2011 Summit Special Section

Familiarity, branding is the downfall of the battle against big business

Commentary by Sean Harris ’11
THE ROUNDUP

Everyone knows McDonald’s food is bad, right?

With kitchens that smell like blocked arteries, the fight against fast food has been waging fiercely as of late, and with the Summit on Human Dignity being focused in on the issue of food, Brophy students are likely to carry this hamburger hate in the same fashion as they adorned Nike “Slavery” shirts last year.

However, every person who says they hate McDonalds and their evil unhealthy food has also had the concept of McDonald’s shoved down their throats until it has become a staple in our culture. And therein lies the problem.

Student, faculty committees bring Summit to the peak

By Julian De Ocampo ’13
THE ROUNDUP

According to the Merriam-Webster Dictionary, the word “summit” has two meanings: “the highest point or peak” and “a conference of high-level officials.”

Each year, the Brophy Summit on Human Dignity creates this conference by hosting dozens of speakers and conversations to educate students about important social issues.

But if the Summit is like a mountain, then who brings the students to the peak?
Look no further than the Summit Committee, a group of dedicated students and faculty members who bring the entire program together.

Community members reflect on last year’s Summit, challenges, future goals

By Julian De Ocampo ’13 & Tyler J. Scott ’12
THE ROUNDUP

Despite the fact that many speakers at last year’s Summit on Human Dignity on globalization urged students to enact changes in their lifestyle, it isn’t hard to find students filling the halls with Nike shoes and socks on their feet.

Still, other students and faculty members have made changes in their lives.

“I haven’t done anything to change, but my best friend, Anthony Broglia ’11, hasn’t bought Nike products since then,” said Justin Dizon ’11.

Scheduled Summit Speakers

Compiled by Sean Harris ’11
THE ROUNDUP
Aaron Woolf

Aaron Woolf is the first all-school assembly speaker on Tuesday, March 1.
Woolf is an award-winning documentary filmmaker whose work has focused on the human dimension of government policy.

He has spoken extensively on policy issues ranging from immigration and agriculture to rebuilding America’s infrastructure.

How do you come up with a summit topic?

By Colin Marston ’13
THE ROUNDUP

The Summit on Human Dignity is a wide and all-encompassing event that involves practically the entire Brophy community.

But who determines its topic every year?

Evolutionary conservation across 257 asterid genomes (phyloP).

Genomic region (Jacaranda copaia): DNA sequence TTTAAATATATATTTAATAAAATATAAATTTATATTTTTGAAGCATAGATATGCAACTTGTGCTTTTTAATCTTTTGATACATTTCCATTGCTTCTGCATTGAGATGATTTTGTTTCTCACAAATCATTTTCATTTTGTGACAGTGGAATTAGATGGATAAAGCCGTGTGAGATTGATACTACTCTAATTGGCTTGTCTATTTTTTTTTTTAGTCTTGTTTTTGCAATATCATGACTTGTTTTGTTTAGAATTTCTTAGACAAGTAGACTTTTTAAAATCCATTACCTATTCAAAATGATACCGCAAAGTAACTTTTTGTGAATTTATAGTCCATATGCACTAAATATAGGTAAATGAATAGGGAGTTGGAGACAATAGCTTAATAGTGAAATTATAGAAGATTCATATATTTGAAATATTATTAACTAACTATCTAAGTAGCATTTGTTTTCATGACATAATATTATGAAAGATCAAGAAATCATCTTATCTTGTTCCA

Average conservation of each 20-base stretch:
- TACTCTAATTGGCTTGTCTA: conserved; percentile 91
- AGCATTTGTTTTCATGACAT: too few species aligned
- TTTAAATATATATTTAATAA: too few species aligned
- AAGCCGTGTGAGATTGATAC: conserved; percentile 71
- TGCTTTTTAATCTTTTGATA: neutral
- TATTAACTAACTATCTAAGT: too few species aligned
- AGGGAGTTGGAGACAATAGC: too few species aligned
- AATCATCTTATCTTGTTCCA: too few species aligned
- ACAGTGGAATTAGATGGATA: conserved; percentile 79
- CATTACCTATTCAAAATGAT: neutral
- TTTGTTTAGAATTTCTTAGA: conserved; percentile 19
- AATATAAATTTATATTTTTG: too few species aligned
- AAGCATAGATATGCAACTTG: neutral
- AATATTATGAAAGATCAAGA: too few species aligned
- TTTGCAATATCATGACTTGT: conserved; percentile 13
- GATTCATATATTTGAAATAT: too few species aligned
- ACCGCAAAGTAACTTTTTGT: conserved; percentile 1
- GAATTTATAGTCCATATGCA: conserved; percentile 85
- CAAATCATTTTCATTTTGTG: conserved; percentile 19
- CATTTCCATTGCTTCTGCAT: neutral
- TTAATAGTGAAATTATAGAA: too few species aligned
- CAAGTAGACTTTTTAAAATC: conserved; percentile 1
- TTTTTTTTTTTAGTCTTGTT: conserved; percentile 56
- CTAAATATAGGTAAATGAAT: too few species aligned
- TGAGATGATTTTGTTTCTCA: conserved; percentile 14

Its birth starts with e-mail proposals each spring, sent to Mrs. Kim Baldwin, assistant principal for ministry in the Office of Faith and Justice.

‘Food Inc.’ leaves companies walking on eggshells

By Josh Galvin ’13
THE ROUNDUP

It may seem like a silly question, but do people really know where their food comes from?

This is exactly what Robert Kenner, director and producer of “Food Inc.,” sets out to answer in his documentary.

In the film, the questionable inner workings of the commercial food industry that most do not know about are brought to light.

Student involvement shouldn’t end after Summit concludes

Commentary by Joe Skoog ’13
THE ROUNDUP

The Summit is a great opportunity for students to spur real change, but only if they keep having a vested interest in the Summits’ topics.

Because of this, it is important that the Summit be not just about talking, but also about taking an active role in supporting and engaging in efforts to give us a more food conscious world.

It is important for students to realize they should attempt to solve many of the food related problems in our world.

Summit should focus on agricultural ethics, moral system of food distribution

Commentary By Joe Skoog ’13
THE ROUNDUP

A major issue in the realm of food is agricultural ethics.
Agricultural ethics is the approach to both farming and the environment in an ethical and moral way.

This is practiced through collective discussion and knowledge about conservation efforts in relation to our environment and farms.

This way of approaching our production of food through a pragmatic,or more logical lens is key to actually using the Ignatian principles of “Men for Others” and other social justice imperatives.

Familiarity, branding is the downfall of the battle against big business

Commentary by Sean Harris ’11
THE ROUNDUP

Everyone knows McDonald’s food is bad, right?

With kitchens that smell like blocked arteries, the fight against fast food has been waging fiercely as of late, and with the Summit on Human Dignity being focused in on the issue of food, Brophy students are likely to carry this hamburger hate in the same fashion as they adorned Nike “Slavery” shirts last year.